27. - Demoralized - Thursday, Aug 22, 13 @ 1:10 pm:

    @Anon2:

    I still disagree with you. I think it’s entirely reasonable that if you started it you deal with the consequences without being able to claim self defense. But I’ll move along as Rich has instructed.


  28. - Weltschmerz - Thursday, Aug 22, 13 @ 1:53 pm:

    One of the major themes in CCW and personal defense classes is the consequences of shooting someone. It isn’t casual blog-banter, but a thorough explanation of the legal and monetary results of any shooting, no matter how justified. Lawyers are expensive and civil trials will follow no matter the verdict in a criminal proceeding.

    Walk away if you can. If you can’t, expect your life to be changed, for the worse, forever.


  29. - John Boch - Thursday, Aug 22, 13 @ 1:59 pm:

    A good firearm training class will include an in-depth discussion of the judicious use of deadly force… including when deadly force is justified against a so-called “unarmed” attacker.

    It’s quite an understatement to say it’s not something you can do justice to in a few paragraphs.

    It is something you must know well if you don’t want to find yourself getting prosecuted following a deadly force incident.

    “Act to the standard by which you will be judged,” we tell our students.

    If *you* would like to get information on a class to learn the judicious use of deadly force, shoot me an email.

    John


  30. - the Patriot - Thursday, Aug 22, 13 @ 2:34 pm:

    The concept of Stand your ground is that you do not have to retreat, that is different than defending your life, or the life of another.

    These are often split second decisions and if you believe in that second, the trigger is the only option, then it is to protect yourself.

    The concept of Stand your ground is that I don’t have to back off, even given the chance. I see the concept of stopping crime, and not letting the criminal win, but in the end, IF you have the option not to take a life, take that option and let the police and insurance companies do their jobs.

    Always a good idea to leave a copy of the Bible in the back seat, if a guy takes the car, maybe he gets something he can actually use.


  31. - Rufus D Doofus - Thursday, Aug 22, 13 @ 2:43 pm:

    Lots of good advice here on this question. Reasonable people need to realize if/when they use their legal firearm in their defense they will be judged by police, States Attorneys, Judges/Juries if prosecuted. Therefore, it would be very wise to know the laws, your circumstance before pulling the trigger.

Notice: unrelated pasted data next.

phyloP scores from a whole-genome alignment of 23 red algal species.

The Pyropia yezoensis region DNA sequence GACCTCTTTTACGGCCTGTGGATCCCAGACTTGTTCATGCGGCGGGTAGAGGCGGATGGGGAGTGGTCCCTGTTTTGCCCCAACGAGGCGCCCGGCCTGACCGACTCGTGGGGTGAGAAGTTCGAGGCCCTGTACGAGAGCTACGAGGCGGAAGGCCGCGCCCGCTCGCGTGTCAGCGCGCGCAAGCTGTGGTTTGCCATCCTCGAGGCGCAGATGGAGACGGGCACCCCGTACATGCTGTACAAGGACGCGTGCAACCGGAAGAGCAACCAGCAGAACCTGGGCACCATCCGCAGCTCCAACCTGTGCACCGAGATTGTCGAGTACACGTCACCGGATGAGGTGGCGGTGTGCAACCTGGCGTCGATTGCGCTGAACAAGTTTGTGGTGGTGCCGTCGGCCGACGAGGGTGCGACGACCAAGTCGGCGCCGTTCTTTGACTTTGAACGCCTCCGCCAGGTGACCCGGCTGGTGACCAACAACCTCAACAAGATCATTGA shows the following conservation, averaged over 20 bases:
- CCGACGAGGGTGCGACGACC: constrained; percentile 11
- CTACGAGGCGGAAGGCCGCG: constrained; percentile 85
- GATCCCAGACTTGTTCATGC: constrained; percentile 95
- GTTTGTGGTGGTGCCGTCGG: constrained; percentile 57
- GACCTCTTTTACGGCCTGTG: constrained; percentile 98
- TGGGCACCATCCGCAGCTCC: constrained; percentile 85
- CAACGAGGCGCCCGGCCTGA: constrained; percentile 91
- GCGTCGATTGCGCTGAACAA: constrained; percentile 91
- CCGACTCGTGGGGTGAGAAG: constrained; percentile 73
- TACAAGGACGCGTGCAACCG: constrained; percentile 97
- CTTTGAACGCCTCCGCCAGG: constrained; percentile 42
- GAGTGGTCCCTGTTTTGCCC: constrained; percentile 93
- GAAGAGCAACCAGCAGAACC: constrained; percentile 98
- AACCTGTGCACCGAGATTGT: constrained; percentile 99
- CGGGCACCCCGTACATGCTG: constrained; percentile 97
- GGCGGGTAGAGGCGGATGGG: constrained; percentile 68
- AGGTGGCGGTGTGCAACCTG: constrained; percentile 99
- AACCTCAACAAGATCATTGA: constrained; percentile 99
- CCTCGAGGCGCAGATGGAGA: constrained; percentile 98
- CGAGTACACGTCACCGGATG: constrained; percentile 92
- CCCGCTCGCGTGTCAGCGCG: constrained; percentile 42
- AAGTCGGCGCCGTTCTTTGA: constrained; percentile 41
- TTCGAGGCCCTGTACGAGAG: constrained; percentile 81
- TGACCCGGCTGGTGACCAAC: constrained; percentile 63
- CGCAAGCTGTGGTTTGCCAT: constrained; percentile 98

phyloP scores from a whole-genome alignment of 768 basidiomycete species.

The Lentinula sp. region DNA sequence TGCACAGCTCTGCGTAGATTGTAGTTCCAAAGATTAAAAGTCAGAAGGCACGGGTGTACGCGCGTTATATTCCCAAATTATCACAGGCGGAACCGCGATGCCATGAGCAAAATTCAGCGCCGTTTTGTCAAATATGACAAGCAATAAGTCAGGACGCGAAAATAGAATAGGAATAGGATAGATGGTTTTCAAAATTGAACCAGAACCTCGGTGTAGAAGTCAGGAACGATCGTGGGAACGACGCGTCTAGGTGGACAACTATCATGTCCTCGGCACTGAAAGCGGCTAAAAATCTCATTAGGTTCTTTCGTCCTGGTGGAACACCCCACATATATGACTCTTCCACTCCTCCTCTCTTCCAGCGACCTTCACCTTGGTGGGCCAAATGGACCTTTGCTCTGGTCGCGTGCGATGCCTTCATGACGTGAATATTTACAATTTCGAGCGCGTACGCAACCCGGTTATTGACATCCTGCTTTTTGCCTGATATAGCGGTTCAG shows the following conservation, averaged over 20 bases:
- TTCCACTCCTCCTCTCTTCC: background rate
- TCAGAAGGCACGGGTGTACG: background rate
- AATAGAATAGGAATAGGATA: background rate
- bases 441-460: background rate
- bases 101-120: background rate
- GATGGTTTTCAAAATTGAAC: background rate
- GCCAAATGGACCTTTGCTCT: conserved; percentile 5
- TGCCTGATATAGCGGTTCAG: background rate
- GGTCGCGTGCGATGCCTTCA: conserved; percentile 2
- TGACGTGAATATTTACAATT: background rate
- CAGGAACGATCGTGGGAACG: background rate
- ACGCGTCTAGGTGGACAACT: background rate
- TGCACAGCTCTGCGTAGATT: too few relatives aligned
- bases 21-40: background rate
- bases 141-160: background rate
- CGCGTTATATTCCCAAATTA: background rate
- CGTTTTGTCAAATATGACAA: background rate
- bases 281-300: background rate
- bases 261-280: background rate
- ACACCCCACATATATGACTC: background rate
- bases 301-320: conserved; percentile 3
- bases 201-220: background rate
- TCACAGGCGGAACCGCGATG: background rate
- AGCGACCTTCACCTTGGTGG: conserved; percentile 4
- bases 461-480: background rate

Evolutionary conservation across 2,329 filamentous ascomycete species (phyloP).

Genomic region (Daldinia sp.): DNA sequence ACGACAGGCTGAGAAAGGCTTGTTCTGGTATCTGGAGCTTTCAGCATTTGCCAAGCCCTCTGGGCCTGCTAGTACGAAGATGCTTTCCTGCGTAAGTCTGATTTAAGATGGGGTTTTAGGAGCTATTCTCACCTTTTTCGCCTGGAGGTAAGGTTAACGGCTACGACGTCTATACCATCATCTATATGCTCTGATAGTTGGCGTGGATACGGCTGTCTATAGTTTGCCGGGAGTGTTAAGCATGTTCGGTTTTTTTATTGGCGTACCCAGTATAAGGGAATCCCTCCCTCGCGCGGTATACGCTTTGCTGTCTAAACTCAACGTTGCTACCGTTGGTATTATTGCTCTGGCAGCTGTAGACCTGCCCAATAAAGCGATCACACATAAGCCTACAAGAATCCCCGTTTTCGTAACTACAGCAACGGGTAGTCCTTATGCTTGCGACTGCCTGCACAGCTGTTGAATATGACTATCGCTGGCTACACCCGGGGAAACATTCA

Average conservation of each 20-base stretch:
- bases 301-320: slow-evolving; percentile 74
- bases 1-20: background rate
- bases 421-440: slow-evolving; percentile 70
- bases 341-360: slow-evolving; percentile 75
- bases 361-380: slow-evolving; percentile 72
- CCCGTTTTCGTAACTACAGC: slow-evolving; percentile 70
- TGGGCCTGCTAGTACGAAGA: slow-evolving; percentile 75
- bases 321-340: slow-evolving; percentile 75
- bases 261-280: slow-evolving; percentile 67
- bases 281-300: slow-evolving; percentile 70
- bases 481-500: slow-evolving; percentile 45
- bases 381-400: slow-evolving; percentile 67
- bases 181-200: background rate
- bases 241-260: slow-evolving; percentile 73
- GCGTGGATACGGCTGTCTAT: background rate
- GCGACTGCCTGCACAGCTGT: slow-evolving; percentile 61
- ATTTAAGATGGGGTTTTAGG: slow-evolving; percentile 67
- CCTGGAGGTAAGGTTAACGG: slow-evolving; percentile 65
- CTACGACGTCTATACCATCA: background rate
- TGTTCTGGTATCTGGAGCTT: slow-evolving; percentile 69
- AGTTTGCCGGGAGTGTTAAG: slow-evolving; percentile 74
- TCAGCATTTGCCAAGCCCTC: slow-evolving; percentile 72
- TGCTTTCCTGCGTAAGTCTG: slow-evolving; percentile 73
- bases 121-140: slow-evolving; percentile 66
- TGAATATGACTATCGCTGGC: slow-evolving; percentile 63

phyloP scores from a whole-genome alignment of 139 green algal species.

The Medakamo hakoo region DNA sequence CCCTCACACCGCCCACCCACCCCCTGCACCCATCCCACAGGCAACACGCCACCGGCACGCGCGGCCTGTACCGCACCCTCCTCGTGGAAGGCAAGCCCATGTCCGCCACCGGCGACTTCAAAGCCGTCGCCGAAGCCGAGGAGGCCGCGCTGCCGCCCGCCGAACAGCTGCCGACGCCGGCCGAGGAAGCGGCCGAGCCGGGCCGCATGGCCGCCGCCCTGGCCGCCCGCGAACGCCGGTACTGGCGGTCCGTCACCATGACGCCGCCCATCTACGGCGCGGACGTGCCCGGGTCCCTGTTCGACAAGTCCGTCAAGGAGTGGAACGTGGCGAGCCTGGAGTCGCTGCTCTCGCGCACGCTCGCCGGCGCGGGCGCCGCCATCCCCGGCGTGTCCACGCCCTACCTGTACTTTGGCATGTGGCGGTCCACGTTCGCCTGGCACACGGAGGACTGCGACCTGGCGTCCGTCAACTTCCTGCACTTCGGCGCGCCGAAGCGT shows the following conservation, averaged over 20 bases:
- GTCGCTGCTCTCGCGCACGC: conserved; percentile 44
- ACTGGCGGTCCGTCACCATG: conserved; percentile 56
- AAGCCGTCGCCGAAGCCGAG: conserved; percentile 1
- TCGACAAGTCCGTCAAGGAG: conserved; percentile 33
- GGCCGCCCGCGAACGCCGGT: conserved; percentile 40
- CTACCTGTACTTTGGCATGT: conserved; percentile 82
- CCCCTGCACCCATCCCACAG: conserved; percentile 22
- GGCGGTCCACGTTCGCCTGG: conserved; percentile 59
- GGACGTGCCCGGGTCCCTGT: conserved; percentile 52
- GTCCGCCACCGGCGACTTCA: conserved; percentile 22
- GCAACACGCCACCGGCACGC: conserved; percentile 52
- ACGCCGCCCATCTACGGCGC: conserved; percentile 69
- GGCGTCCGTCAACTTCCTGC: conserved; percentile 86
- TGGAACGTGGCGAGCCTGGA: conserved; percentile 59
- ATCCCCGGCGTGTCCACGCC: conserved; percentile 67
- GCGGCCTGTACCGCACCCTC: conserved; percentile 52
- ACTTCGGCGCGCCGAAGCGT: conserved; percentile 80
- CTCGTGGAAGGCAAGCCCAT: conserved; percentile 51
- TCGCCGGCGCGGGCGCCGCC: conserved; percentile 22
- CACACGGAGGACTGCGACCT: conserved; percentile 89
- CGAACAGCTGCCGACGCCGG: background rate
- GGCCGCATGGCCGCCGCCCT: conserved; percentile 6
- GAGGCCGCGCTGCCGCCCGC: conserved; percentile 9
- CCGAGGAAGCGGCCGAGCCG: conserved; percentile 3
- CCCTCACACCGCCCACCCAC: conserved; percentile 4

One other thought, ‘road rage’ is almost always over a traffic law infraction of one kind or another.(misdemeanors) That fact will be used by those judging your actions should you ‘pop a cap’.


  32. - Ahoy! - Thursday, Aug 22, 13 @ 2:43 pm:

    ===I think we are getting way too deep into what if’s.===

    –I agree. Move along.–

    Was just thinking the conversation was getting pretty silly. It’s amazing how some people are incapable of having an intelligent conversation about an issue without bring up weird hypothetical scenario’s that are not really part of the discussion.

    Back to what I thought the discussion was supposed to be, is Illinois’s should self-defense be a little more defined, such as Illinois’s four criteria or should it be more loose and undefined like Florida? or should other states adopt more defined criteria? Let’s get back to the discussion.


  33. - Mason born - Thursday, Aug 22, 13 @ 2:54 pm:

    –The concept of Stand your ground is that you do not have to retreat, that is different than defending your life, or the life of another.–

    I think you are making a Distinction without a Difference. Looking at the definition in the article Rich has posted I’m not sure i see the difference. If a criminal has a gun, knife, or Baseball Bat and he is attempting to rob a liquor store he is threatening death or great bodily harm. Unless you have special glasses that tell you when the perp will simply take the cash and leave then it would seem to meet the following. Excluding the very valid exclusion of the Aggressor.

    –that unlawful force was threatened, that the person being threatened was not the initial aggressor, that the danger of harm is imminent and that the use of force was necessary.–


  34. - Mason born - Thursday, Aug 22, 13 @ 2:58 pm: